In the beginning of this book, Sigurdsson explains early source of fire, some possible ways it was first introduced and used throughout the years to come. An excellent example was 600,000 year old ovens in china to burnt clay found in Africa that dated a staggering 1.5 million years old. Once the early homo-erectus learned of fire there culture changed forever, now they were able to heat and shape rocks more efficiently. But the earliest know form of tools made by homo-erectus was 2.5 million years ago in eastern Africa, made of obsidian (volcanic black glass). Later in this book, Sigurdsson touches on such people as, Kelvin, Zeus other Greek gods, Homer, Socrates, Plato. Then he moves on to discus the bible, and many more verities of philosophers and legends in several different cultures from around the world. World tragedies and accounts of mass destruction are accounted throughout this book, from risky sulfur mining in very active volcanoes to earthquakes that kill 800,000 people, with one major eruption.
About 3/4ths the way through the book he starts delegating a lot about the sources of volcanoes and the cause for there mass eruptions, he also discusses many different geologists that have also studied in this area, comparing both his ideas and theirs to form an overall complete analysis of the history of volcanoes.
It isn't till the last part of the book, he actually starts describing the earth and its mantel strictly on plate tectonics and magma generation. With the discovery of the solid mantel below our feet. In the very last page, he also talks about how major volcanic activity is not limited to earth alone, in fact many planets have had explosions almost 10 times what we do today. Leaving the everlasting question, is there life elsewhere in the galaxy?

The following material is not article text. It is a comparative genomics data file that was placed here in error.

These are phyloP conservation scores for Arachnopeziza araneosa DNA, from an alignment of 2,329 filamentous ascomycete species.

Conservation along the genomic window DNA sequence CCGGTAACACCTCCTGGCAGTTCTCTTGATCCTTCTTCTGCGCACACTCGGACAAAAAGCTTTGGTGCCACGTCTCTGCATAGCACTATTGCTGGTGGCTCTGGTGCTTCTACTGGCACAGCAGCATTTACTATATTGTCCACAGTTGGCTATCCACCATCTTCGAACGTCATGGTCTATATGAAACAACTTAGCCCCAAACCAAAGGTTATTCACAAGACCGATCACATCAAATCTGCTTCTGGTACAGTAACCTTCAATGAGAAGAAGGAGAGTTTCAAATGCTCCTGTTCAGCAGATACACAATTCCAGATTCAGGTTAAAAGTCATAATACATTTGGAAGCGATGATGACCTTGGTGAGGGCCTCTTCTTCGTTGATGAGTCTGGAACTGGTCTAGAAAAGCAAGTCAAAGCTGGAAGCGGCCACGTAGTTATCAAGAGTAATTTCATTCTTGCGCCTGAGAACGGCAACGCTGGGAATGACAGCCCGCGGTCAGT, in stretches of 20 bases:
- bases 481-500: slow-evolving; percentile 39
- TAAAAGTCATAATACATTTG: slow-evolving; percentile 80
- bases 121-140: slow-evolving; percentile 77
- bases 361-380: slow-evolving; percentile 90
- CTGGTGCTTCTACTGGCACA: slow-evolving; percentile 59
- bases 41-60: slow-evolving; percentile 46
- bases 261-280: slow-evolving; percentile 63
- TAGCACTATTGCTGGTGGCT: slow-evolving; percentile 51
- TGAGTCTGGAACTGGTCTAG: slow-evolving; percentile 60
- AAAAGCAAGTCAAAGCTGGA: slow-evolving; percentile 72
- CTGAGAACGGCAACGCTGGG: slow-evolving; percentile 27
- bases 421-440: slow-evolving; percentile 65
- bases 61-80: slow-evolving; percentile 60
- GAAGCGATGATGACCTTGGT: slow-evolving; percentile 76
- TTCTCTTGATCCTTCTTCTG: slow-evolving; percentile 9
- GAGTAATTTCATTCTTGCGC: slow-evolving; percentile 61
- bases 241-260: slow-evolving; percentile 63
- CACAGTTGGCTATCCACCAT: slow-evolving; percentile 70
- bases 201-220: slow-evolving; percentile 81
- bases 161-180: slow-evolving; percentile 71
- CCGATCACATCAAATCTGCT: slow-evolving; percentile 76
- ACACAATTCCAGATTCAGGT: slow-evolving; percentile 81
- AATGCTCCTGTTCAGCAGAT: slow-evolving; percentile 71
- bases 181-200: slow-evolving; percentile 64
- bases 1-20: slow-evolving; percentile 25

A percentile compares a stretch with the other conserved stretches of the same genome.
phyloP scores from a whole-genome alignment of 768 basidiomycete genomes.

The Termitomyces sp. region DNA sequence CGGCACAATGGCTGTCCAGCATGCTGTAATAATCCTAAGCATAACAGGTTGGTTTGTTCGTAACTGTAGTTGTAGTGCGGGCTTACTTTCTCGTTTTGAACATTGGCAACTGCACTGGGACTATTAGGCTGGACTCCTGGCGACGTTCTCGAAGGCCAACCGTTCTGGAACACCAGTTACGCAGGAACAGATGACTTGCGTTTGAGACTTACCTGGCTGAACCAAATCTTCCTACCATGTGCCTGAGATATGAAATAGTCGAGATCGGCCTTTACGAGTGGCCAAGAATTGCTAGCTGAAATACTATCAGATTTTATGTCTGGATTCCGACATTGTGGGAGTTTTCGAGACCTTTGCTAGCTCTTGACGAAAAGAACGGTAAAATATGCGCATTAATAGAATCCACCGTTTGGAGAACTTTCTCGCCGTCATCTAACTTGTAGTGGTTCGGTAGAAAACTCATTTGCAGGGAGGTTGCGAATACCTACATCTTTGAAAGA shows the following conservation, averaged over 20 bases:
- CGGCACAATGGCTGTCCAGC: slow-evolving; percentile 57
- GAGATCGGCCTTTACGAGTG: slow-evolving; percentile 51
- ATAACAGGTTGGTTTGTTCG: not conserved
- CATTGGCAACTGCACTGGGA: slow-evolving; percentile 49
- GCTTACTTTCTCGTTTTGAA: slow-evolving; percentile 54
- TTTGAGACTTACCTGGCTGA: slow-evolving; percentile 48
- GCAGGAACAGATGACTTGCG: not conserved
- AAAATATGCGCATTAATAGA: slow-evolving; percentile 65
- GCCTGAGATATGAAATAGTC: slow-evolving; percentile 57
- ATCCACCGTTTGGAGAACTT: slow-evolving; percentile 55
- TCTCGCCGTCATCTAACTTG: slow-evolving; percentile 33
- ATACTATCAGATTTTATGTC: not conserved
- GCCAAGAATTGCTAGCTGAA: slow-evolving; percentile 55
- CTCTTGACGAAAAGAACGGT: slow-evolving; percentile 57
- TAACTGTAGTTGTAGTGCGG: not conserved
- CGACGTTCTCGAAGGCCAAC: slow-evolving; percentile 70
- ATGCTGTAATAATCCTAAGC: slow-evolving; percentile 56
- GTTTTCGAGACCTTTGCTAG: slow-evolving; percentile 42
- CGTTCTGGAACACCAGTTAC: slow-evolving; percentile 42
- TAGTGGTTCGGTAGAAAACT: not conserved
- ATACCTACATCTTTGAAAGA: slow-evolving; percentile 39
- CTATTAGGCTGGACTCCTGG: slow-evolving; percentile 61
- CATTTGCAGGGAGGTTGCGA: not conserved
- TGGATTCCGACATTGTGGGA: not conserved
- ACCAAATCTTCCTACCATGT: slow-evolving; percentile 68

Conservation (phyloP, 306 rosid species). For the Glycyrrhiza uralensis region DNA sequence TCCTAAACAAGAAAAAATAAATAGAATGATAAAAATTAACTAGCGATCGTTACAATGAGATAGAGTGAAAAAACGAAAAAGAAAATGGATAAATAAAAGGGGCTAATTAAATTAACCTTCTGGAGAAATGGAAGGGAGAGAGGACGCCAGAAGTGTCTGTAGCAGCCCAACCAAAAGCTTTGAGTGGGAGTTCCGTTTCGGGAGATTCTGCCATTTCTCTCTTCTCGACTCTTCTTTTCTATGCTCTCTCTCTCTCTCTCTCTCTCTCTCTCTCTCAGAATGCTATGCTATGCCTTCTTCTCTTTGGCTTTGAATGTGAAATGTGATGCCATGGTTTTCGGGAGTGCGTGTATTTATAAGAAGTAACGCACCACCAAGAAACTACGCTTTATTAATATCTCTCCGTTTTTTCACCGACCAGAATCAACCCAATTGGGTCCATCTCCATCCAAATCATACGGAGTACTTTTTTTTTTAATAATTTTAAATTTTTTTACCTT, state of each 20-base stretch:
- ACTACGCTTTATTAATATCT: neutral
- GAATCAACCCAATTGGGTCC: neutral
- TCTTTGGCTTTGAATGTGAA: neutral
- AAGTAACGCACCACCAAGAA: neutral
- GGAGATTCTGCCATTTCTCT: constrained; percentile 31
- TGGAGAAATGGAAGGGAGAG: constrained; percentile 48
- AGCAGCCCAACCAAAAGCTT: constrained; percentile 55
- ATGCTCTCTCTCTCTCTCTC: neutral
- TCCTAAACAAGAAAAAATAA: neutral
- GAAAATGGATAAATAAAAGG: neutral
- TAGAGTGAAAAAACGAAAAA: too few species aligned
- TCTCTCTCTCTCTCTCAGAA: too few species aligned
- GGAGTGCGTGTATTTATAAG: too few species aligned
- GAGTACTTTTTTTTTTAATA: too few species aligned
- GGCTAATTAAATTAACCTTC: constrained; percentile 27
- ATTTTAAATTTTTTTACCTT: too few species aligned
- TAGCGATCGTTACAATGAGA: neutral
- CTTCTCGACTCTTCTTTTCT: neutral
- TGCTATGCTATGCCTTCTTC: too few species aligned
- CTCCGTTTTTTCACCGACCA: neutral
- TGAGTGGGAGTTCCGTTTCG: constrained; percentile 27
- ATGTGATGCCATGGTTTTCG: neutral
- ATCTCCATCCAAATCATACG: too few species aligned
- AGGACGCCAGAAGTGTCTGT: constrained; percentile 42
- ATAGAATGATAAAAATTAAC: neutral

I thought this was a very good book, mainly the fact that it was able to keep your attention throughout the whole thing, by bringing up myths from the pacific islands to actual catastrophes, from the first know use of fire to radio carbon of today, this book hits you with just about everything from every angle you could possibly imagine, from the philosophers point of view to the geologists findings through many long tedious expeditions.
Something's I really did not like about this book, was that he made constant reference to others work, and many books surrounding this field, though the points made with Sigurdsson references were helpful it was just that in my opinion he had to many and made it a little hard to fallow.
Overall I think this was a good book. I recommend that if you are interested in volcanoes and the earth around us, you should definitely read this book. The good out weights the bad aspects in this book, you will be in for a great treat as you read about the myths and legends of the past world to the facts and seemingly strange properties of the world today.
Cecile Comp, Caribbean volcanic island native